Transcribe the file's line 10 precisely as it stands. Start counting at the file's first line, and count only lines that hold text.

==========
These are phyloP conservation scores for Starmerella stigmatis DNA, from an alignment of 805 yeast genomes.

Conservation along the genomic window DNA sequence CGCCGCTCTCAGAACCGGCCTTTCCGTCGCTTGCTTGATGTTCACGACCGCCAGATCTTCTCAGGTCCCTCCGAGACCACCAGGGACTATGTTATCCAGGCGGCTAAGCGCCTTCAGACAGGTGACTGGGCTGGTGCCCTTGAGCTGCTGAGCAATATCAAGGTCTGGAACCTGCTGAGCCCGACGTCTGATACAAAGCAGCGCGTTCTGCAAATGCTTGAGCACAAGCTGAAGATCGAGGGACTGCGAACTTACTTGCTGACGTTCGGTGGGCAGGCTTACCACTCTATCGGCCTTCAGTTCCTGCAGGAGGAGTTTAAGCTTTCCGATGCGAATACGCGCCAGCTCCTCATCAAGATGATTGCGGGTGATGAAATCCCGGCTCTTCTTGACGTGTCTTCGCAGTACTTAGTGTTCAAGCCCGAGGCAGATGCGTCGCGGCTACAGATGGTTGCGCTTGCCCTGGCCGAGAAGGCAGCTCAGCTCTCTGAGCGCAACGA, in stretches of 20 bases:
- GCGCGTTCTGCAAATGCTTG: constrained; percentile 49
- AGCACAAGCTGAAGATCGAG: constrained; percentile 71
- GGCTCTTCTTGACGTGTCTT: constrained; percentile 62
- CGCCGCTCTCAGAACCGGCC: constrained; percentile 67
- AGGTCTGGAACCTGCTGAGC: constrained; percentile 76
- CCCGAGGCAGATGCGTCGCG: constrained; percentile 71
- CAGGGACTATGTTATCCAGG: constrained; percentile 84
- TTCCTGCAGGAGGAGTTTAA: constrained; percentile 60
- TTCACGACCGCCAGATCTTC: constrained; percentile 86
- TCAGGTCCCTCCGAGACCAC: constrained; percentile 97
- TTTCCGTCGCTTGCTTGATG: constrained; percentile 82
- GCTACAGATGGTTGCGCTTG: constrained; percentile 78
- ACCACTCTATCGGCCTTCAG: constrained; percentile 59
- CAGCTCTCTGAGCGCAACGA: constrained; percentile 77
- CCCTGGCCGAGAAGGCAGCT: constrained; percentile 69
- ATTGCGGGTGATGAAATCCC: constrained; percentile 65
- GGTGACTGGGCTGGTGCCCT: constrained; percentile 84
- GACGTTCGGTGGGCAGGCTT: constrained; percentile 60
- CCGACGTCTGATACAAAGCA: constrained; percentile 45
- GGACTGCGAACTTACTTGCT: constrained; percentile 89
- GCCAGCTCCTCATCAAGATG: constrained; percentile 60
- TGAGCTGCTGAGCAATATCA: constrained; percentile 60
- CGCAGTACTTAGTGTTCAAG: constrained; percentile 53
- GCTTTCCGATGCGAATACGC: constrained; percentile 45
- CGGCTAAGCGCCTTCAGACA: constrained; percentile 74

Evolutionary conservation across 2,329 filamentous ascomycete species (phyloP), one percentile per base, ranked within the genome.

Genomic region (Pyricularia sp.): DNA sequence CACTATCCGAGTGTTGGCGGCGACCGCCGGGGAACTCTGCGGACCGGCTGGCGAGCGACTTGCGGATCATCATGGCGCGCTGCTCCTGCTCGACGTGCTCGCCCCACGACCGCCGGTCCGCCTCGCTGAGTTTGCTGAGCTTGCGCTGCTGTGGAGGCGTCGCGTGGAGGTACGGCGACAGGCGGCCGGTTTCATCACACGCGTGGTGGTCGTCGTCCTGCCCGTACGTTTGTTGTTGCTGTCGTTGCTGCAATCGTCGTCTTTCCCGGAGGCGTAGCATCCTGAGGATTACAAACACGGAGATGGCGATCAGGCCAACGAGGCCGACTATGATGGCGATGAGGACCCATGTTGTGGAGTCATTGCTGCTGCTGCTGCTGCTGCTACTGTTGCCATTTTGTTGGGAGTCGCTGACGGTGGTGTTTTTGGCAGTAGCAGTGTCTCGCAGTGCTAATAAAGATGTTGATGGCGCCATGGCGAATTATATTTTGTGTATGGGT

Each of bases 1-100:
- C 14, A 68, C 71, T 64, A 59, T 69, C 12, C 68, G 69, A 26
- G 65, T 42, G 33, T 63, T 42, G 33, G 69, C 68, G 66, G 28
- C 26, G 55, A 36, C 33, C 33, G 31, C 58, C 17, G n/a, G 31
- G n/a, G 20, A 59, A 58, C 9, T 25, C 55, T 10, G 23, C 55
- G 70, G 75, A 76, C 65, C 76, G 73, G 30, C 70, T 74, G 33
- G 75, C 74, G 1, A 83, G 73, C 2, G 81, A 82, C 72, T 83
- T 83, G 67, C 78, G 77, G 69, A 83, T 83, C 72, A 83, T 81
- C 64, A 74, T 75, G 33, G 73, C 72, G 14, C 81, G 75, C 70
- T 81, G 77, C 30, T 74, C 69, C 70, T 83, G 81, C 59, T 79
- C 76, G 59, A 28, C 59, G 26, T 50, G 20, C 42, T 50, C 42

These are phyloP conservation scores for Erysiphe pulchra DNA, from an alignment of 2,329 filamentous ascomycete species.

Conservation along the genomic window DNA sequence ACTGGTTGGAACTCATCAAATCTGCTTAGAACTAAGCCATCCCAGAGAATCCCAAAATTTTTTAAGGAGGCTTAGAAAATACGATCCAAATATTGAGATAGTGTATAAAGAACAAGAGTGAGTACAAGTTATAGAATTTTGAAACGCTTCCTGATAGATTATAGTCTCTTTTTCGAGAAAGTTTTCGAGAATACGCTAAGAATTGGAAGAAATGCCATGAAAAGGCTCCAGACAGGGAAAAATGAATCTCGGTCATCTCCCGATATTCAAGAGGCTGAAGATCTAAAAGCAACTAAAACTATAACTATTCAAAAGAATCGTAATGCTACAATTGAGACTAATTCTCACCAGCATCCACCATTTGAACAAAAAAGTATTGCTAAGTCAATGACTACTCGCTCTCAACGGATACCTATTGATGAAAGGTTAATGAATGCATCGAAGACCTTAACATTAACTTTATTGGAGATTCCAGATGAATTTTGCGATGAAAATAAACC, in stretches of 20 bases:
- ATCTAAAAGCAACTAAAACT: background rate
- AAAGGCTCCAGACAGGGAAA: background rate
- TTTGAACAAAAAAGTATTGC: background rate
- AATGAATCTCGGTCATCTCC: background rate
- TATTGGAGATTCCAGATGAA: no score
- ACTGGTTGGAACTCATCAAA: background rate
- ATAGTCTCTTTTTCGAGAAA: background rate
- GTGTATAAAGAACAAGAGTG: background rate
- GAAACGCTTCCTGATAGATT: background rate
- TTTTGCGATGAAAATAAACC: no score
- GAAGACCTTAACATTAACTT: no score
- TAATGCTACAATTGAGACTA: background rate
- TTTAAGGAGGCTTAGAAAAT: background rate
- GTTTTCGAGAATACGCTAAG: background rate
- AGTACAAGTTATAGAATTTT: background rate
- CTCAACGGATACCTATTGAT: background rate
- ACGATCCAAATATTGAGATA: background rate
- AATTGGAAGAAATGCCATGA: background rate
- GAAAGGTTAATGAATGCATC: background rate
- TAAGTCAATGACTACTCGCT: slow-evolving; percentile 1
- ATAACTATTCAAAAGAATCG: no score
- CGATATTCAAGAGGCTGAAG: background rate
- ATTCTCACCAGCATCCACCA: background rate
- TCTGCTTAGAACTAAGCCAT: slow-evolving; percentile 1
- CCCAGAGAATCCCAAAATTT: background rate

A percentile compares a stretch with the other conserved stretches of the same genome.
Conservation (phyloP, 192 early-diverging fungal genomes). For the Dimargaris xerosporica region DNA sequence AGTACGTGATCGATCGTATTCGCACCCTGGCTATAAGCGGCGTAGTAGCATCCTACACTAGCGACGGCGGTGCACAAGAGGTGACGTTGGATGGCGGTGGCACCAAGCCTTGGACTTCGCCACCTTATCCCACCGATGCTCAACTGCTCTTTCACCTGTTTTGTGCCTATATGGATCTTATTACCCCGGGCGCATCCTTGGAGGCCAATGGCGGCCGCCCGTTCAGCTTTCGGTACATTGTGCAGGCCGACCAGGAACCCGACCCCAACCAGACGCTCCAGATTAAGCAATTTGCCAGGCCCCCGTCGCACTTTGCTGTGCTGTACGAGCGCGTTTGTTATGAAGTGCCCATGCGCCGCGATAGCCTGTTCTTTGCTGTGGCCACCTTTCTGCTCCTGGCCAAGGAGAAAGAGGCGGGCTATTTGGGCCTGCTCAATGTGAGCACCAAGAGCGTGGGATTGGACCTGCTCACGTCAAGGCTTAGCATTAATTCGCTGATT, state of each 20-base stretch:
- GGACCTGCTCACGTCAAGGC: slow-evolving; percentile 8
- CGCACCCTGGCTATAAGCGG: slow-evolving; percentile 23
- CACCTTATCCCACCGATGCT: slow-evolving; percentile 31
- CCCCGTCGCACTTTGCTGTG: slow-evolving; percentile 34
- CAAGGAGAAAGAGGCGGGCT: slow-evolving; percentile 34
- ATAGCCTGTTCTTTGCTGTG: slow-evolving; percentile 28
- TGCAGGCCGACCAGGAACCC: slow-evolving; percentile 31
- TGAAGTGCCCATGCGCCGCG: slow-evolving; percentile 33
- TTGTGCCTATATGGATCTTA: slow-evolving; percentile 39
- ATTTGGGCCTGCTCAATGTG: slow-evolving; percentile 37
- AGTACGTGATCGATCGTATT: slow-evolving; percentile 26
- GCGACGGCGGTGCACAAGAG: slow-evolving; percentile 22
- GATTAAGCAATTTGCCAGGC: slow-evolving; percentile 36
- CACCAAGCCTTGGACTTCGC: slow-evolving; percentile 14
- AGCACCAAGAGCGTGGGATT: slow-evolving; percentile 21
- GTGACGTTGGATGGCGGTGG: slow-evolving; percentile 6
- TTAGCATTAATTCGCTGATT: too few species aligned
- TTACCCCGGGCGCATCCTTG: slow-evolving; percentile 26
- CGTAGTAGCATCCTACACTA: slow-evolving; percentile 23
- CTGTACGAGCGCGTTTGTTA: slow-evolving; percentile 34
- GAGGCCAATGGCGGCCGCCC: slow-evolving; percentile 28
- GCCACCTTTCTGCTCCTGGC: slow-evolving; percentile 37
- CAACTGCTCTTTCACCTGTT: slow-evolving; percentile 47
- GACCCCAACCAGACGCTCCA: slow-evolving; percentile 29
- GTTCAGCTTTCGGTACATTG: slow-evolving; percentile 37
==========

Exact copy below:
- TTCCTGCAGGAGGAGTTTAA: constrained; percentile 60